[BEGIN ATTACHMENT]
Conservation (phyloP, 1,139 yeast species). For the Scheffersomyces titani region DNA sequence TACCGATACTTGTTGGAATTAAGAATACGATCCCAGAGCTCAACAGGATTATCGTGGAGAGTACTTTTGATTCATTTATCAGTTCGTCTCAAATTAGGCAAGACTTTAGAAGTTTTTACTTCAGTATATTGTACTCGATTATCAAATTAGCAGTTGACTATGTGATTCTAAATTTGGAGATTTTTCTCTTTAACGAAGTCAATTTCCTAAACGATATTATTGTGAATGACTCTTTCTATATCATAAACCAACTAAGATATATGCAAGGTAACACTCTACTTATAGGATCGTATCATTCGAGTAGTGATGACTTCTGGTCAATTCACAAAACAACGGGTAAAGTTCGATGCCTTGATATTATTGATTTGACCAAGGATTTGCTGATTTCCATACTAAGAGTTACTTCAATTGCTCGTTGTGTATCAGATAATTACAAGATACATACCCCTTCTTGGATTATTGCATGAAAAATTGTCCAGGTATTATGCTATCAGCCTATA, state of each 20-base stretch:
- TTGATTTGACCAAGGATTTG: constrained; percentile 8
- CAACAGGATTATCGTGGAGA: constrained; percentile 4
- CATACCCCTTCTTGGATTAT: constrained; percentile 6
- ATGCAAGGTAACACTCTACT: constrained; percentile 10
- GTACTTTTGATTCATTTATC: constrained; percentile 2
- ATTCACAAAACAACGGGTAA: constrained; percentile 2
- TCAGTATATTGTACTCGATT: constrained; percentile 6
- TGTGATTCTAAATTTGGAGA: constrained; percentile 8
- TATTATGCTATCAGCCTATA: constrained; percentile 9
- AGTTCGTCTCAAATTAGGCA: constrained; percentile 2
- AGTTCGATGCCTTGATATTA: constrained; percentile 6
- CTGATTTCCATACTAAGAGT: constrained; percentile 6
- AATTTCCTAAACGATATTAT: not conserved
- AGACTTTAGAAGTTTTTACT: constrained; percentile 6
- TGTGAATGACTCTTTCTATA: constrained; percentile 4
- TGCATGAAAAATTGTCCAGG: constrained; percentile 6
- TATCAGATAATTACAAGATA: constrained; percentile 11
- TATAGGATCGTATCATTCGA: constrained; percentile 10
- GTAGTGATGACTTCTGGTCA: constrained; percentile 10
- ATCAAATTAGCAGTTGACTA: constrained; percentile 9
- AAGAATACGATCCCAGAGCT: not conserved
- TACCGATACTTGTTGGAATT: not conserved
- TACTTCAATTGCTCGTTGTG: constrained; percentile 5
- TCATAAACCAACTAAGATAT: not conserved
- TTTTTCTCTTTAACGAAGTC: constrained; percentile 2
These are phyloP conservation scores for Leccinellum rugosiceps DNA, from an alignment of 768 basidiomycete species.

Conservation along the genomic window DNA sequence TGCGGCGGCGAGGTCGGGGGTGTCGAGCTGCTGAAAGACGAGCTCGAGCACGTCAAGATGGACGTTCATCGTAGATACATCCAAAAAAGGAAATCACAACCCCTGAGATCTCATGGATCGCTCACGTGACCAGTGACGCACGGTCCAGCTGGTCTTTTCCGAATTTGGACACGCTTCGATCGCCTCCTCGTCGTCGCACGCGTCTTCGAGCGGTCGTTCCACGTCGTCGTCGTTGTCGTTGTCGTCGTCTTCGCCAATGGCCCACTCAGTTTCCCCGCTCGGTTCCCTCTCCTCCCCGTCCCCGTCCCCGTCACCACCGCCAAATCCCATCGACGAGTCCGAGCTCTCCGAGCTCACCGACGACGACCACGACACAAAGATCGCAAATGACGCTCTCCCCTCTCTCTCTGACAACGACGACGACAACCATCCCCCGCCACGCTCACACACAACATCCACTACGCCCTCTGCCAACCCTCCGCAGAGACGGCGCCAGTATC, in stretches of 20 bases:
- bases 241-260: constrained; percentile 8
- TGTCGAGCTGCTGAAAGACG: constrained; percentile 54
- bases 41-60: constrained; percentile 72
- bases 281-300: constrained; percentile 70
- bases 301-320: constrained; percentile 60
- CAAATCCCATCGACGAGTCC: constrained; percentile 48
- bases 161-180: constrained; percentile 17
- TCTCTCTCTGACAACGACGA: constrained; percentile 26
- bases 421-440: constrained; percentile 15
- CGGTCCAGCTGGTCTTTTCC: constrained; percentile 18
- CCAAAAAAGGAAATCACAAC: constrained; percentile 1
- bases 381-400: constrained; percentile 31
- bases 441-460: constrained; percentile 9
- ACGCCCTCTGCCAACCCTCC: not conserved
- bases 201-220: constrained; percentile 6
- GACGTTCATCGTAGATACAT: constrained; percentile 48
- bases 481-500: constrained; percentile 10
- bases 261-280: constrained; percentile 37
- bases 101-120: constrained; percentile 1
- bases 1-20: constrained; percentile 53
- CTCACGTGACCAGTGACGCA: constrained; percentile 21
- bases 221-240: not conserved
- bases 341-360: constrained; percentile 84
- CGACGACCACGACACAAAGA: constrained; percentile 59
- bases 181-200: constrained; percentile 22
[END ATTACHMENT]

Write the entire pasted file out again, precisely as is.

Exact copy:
Conservation (phyloP, 1,139 yeast species). For the Scheffersomyces titani region DNA sequence TACCGATACTTGTTGGAATTAAGAATACGATCCCAGAGCTCAACAGGATTATCGTGGAGAGTACTTTTGATTCATTTATCAGTTCGTCTCAAATTAGGCAAGACTTTAGAAGTTTTTACTTCAGTATATTGTACTCGATTATCAAATTAGCAGTTGACTATGTGATTCTAAATTTGGAGATTTTTCTCTTTAACGAAGTCAATTTCCTAAACGATATTATTGTGAATGACTCTTTCTATATCATAAACCAACTAAGATATATGCAAGGTAACACTCTACTTATAGGATCGTATCATTCGAGTAGTGATGACTTCTGGTCAATTCACAAAACAACGGGTAAAGTTCGATGCCTTGATATTATTGATTTGACCAAGGATTTGCTGATTTCCATACTAAGAGTTACTTCAATTGCTCGTTGTGTATCAGATAATTACAAGATACATACCCCTTCTTGGATTATTGCATGAAAAATTGTCCAGGTATTATGCTATCAGCCTATA, state of each 20-base stretch:
- TTGATTTGACCAAGGATTTG: constrained; percentile 8
- CAACAGGATTATCGTGGAGA: constrained; percentile 4
- CATACCCCTTCTTGGATTAT: constrained; percentile 6
- ATGCAAGGTAACACTCTACT: constrained; percentile 10
- GTACTTTTGATTCATTTATC: constrained; percentile 2
- ATTCACAAAACAACGGGTAA: constrained; percentile 2
- TCAGTATATTGTACTCGATT: constrained; percentile 6
- TGTGATTCTAAATTTGGAGA: constrained; percentile 8
- TATTATGCTATCAGCCTATA: constrained; percentile 9
- AGTTCGTCTCAAATTAGGCA: constrained; percentile 2
- AGTTCGATGCCTTGATATTA: constrained; percentile 6
- CTGATTTCCATACTAAGAGT: constrained; percentile 6
- AATTTCCTAAACGATATTAT: not conserved
- AGACTTTAGAAGTTTTTACT: constrained; percentile 6
- TGTGAATGACTCTTTCTATA: constrained; percentile 4
- TGCATGAAAAATTGTCCAGG: constrained; percentile 6
- TATCAGATAATTACAAGATA: constrained; percentile 11
- TATAGGATCGTATCATTCGA: constrained; percentile 10
- GTAGTGATGACTTCTGGTCA: constrained; percentile 10
- ATCAAATTAGCAGTTGACTA: constrained; percentile 9
- AAGAATACGATCCCAGAGCT: not conserved
- TACCGATACTTGTTGGAATT: not conserved
- TACTTCAATTGCTCGTTGTG: constrained; percentile 5
- TCATAAACCAACTAAGATAT: not conserved
- TTTTTCTCTTTAACGAAGTC: constrained; percentile 2
These are phyloP conservation scores for Leccinellum rugosiceps DNA, from an alignment of 768 basidiomycete species.

Conservation along the genomic window DNA sequence TGCGGCGGCGAGGTCGGGGGTGTCGAGCTGCTGAAAGACGAGCTCGAGCACGTCAAGATGGACGTTCATCGTAGATACATCCAAAAAAGGAAATCACAACCCCTGAGATCTCATGGATCGCTCACGTGACCAGTGACGCACGGTCCAGCTGGTCTTTTCCGAATTTGGACACGCTTCGATCGCCTCCTCGTCGTCGCACGCGTCTTCGAGCGGTCGTTCCACGTCGTCGTCGTTGTCGTTGTCGTCGTCTTCGCCAATGGCCCACTCAGTTTCCCCGCTCGGTTCCCTCTCCTCCCCGTCCCCGTCCCCGTCACCACCGCCAAATCCCATCGACGAGTCCGAGCTCTCCGAGCTCACCGACGACGACCACGACACAAAGATCGCAAATGACGCTCTCCCCTCTCTCTCTGACAACGACGACGACAACCATCCCCCGCCACGCTCACACACAACATCCACTACGCCCTCTGCCAACCCTCCGCAGAGACGGCGCCAGTATC, in stretches of 20 bases:
- bases 241-260: constrained; percentile 8
- TGTCGAGCTGCTGAAAGACG: constrained; percentile 54
- bases 41-60: constrained; percentile 72
- bases 281-300: constrained; percentile 70
- bases 301-320: constrained; percentile 60
- CAAATCCCATCGACGAGTCC: constrained; percentile 48
- bases 161-180: constrained; percentile 17
- TCTCTCTCTGACAACGACGA: constrained; percentile 26
- bases 421-440: constrained; percentile 15
- CGGTCCAGCTGGTCTTTTCC: constrained; percentile 18
- CCAAAAAAGGAAATCACAAC: constrained; percentile 1
- bases 381-400: constrained; percentile 31
- bases 441-460: constrained; percentile 9
- ACGCCCTCTGCCAACCCTCC: not conserved
- bases 201-220: constrained; percentile 6
- GACGTTCATCGTAGATACAT: constrained; percentile 48
- bases 481-500: constrained; percentile 10
- bases 261-280: constrained; percentile 37
- bases 101-120: constrained; percentile 1
- bases 1-20: constrained; percentile 53
- CTCACGTGACCAGTGACGCA: constrained; percentile 21
- bases 221-240: not conserved
- bases 341-360: constrained; percentile 84
- CGACGACCACGACACAAAGA: constrained; percentile 59
- bases 181-200: constrained; percentile 22